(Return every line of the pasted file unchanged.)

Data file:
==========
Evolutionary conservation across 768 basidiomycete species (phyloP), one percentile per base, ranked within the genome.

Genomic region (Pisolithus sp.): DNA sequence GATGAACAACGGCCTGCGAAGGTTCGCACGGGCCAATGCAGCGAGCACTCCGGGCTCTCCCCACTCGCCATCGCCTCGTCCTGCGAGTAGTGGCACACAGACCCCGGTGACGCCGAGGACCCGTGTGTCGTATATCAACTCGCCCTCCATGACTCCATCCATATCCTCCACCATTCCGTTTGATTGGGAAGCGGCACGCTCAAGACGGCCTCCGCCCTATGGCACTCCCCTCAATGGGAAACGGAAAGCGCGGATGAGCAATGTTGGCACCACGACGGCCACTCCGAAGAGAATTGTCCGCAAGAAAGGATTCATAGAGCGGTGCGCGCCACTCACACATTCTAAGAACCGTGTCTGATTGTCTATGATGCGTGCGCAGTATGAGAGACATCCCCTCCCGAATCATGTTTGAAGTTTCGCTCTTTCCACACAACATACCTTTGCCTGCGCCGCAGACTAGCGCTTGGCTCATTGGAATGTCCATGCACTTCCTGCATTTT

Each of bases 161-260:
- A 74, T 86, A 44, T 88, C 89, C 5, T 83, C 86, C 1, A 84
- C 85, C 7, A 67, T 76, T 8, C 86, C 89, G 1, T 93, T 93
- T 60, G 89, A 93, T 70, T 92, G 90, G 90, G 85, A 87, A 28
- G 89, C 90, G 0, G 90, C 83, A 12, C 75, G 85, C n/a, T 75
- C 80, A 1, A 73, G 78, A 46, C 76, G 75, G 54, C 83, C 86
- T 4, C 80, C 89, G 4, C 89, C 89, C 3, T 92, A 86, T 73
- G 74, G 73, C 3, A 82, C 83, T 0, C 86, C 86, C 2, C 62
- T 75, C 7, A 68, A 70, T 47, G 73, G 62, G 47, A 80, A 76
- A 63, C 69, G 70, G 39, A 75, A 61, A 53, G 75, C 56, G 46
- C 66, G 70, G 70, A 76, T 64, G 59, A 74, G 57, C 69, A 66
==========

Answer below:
Evolutionary conservation across 768 basidiomycete species (phyloP), one percentile per base, ranked within the genome.

Genomic region (Pisolithus sp.): DNA sequence GATGAACAACGGCCTGCGAAGGTTCGCACGGGCCAATGCAGCGAGCACTCCGGGCTCTCCCCACTCGCCATCGCCTCGTCCTGCGAGTAGTGGCACACAGACCCCGGTGACGCCGAGGACCCGTGTGTCGTATATCAACTCGCCCTCCATGACTCCATCCATATCCTCCACCATTCCGTTTGATTGGGAAGCGGCACGCTCAAGACGGCCTCCGCCCTATGGCACTCCCCTCAATGGGAAACGGAAAGCGCGGATGAGCAATGTTGGCACCACGACGGCCACTCCGAAGAGAATTGTCCGCAAGAAAGGATTCATAGAGCGGTGCGCGCCACTCACACATTCTAAGAACCGTGTCTGATTGTCTATGATGCGTGCGCAGTATGAGAGACATCCCCTCCCGAATCATGTTTGAAGTTTCGCTCTTTCCACACAACATACCTTTGCCTGCGCCGCAGACTAGCGCTTGGCTCATTGGAATGTCCATGCACTTCCTGCATTTT

Each of bases 161-260:
- A 74, T 86, A 44, T 88, C 89, C 5, T 83, C 86, C 1, A 84
- C 85, C 7, A 67, T 76, T 8, C 86, C 89, G 1, T 93, T 93
- T 60, G 89, A 93, T 70, T 92, G 90, G 90, G 85, A 87, A 28
- G 89, C 90, G 0, G 90, C 83, A 12, C 75, G 85, C n/a, T 75
- C 80, A 1, A 73, G 78, A 46, C 76, G 75, G 54, C 83, C 86
- T 4, C 80, C 89, G 4, C 89, C 89, C 3, T 92, A 86, T 73
- G 74, G 73, C 3, A 82, C 83, T 0, C 86, C 86, C 2, C 62
- T 75, C 7, A 68, A 70, T 47, G 73, G 62, G 47, A 80, A 76
- A 63, C 69, G 70, G 39, A 75, A 61, A 53, G 75, C 56, G 46
- C 66, G 70, G 70, A 76, T 64, G 59, A 74, G 57, C 69, A 66